Dealing with Hotspots

The root cause of the hotspot in both of these cases is a poorly chosen row key. Due to the way HBase writes to particular Regions, it is important evenly distribute the key space. In the Wikipedia example, the optimal distribution would a similar number of articles start with the letter ‘T’ in each Region. Had that been the case, the MapReduce jobs would send read requests to all of the Region Servers, rather than just one.

How do we achieve an even distribution of keys among the Regions? Considering the transaction table example, if we knew that our keyspace had 1,000,000 possible keys, and we have a cluster with 10 Region Servers, we could split our keyspace into 10 segments by taking the transaction ID modulo 10, and using that result as a prefix for the key.

However, this solution is only possible because we know that the keyspace is monotonically increasing up to a maximum number and we know the number of Region Servers. This same approach doesn’t work nearly as well for the Wikipedia example.

Hash It Out

The best overall approach for achieving an even distribution of the keyspace is to use a hash function. A good hash function is deterministic, so that applying the function to a row key returns the same result every time. The hash function should also provide uniformity, so that every possible result of the hash function will occur with a similar probability. Another important feature of a good hash function is that it minimize hash collisions, where two row keys hash to the same result. Uniformity and minimal collisions result in the best distribution of row keys.

One downside to hashing row keys is that it impairs an application that needs to scan a range of rows. The MapReduce job that reads all articles starting with the letter ‘T’ would need to scan the entire table if the records were stored using hashed keys. However, for applications that don’t need to do scan ranges of keys, row key hashing is an extremely effective and efficient way to avoid hotspots. The next release of KijiSchema includes support for composite row keys, allowing developers to specify hierarchical row keys, making it possible to scan over ranges of rows.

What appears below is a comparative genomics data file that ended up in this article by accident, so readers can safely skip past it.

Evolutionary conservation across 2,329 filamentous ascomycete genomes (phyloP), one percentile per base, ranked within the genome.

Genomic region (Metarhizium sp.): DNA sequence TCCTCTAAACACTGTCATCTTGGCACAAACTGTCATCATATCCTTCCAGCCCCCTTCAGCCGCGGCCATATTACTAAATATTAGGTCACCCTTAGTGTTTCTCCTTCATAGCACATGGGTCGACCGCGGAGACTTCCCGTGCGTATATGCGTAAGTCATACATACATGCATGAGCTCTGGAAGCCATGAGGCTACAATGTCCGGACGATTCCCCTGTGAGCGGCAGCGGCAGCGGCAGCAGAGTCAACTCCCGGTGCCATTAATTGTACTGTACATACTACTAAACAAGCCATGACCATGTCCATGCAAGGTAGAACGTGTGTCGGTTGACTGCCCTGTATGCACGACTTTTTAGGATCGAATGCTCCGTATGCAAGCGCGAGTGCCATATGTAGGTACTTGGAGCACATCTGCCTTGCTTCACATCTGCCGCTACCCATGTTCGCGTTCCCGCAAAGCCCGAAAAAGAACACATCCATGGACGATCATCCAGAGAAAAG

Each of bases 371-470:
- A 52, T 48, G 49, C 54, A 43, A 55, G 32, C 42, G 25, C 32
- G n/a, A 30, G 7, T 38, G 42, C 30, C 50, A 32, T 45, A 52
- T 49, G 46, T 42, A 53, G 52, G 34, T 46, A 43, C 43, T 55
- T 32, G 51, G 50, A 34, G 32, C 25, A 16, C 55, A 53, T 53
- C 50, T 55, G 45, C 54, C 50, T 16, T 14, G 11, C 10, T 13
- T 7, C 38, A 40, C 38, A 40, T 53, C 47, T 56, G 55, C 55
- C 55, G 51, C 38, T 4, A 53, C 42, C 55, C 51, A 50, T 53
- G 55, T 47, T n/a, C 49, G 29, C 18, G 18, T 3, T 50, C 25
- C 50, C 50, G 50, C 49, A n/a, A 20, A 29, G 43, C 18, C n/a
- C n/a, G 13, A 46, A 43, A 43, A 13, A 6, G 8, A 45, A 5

KijiSchema has built-in functionality for hashing row keys using MD5 hashing. This feature makes it easy for developers to avoid the performance impacts of hotspots. The following KijiSchema DDL demonstrates how to enable row key hashing on a Kiji table:

CREATE TABLE articles WITH DESCRIPTION 'Wikipedia articles'
ROW KEY FORMAT HASH PREFIXED(4)
WITH LOCALITY GROUP default WITH DESCRIPTION 'main storage' (
  FAMILY info WITH DESCRIPTION 'basic information' (
    name "string" WITH DESCRIPTION 'article name',
    text "string")
);

In the current version of KijiSchema, if an application needs to perform scans, ROW KEY FORMAT RAW can be used and developers must manage row keys in the application.

Conclusion

HBase performance varies greatly depending on how developers design a table. It is important to consider how HBase distributes regions and application requirements for range scans when selecting row keys. KijiSchema makes it easier to design schemas with built in row key hashing. Because of built-in row key hashing, KijiSchema avoids hotspots and results in better cluster utilization.

Jon Natkins (@nattyice) is a Field Engineer at WibiData. Formerly, he was a software engineer at Cloudera, and has contributed to a variety of projects in the Apache Hadoop ecosystem. He holds an Sc.B in Computer Science from Brown University.